The importance of paleoclimateSubmitted by editor on 30 March 2023. Get the paper!
We have just published in Ecography our new paper describing pastclim 1.2: an R package to easily access and use paleoclimatic reconstructions.
We decided to produce this piece of software because paleoclimatic data are normally stored in specific file formats that are challenging to handle for scholars unfamiliar with them. With our R package, we provided easy access to such data to facilitate the integration of palaeoclimate into studies from a wide range of disciplines: from paleoecology to archaeology, conservation to population genetics, macroevolution to anthropology, and human evolution to linguistics.
While it may be straightforward to understand why integrating palaeoclimate into analyses can deepen our understanding of the past, it may be easier to overlook the importance of palaeoclimate to inform our decisions for the present and the future. Fluctuations in the Earth's climate have always been happening because of natural phenomena, but human activities during the last couple of centuries have entailed changes in the global climate that are much faster and more extreme than anything that could occur in nature. In the face of such a crisis, studying the climate of the past can help us in many ways.
Climate and its fluctuations have affected the evolution of living organisms for millions of years: reconstructing as much as possible these evolutionary trajectories that happened in the past increases our understanding of how living species will be most likely to react to current changes; and which actions will be most effective to protect them.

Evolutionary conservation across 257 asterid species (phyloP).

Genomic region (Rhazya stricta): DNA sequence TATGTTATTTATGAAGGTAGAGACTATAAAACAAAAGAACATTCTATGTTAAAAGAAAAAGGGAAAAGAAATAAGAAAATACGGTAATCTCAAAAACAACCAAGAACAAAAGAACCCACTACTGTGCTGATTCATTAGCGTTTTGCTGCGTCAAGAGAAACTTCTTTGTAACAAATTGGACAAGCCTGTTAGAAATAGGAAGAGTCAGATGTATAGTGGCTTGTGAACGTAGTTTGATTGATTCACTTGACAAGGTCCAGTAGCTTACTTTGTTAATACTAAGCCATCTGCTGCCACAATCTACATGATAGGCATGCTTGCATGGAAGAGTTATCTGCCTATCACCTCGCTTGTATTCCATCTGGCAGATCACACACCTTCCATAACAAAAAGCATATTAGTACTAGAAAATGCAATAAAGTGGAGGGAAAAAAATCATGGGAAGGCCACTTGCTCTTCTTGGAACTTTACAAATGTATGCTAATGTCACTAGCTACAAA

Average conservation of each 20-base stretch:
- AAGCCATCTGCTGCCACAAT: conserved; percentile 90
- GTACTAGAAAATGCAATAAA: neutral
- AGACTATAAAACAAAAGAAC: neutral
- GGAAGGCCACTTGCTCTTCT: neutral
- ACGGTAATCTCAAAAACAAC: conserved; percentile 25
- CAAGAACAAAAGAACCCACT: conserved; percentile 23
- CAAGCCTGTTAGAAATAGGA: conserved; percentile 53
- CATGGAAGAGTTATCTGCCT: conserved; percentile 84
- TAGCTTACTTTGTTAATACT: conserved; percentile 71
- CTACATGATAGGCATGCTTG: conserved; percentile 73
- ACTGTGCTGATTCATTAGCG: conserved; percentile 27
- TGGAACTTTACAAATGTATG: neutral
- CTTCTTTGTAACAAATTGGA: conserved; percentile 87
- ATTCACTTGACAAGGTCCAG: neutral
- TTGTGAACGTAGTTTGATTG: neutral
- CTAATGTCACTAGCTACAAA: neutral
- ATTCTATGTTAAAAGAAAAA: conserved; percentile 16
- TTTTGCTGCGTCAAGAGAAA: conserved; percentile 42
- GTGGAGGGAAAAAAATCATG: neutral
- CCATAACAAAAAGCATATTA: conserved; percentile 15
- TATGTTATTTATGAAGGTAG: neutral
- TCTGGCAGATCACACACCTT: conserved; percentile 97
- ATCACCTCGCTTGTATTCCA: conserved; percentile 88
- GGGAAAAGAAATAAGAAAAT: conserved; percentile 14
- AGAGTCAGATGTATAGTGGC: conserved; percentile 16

Climate is also one of the mechanisms that most influence the geographic distribution of species. Having information about the conditions in which a species lived in the past helps us understand in which areas it might survive in the future.
Finally, climate changes have significantly influenced human migrations and many cultural and linguistic processes associated with them. Being able to analyse these processes in detail can give us invaluable information on why today we are as we are, not only biologically but also culturally.
Michela Leonardi, Emily Y. Hallett, Robert Beyer, Mario Krapp, Andrea Manica
pastclim 1.2: an R package to easily access and use paleoclimatic reconstructions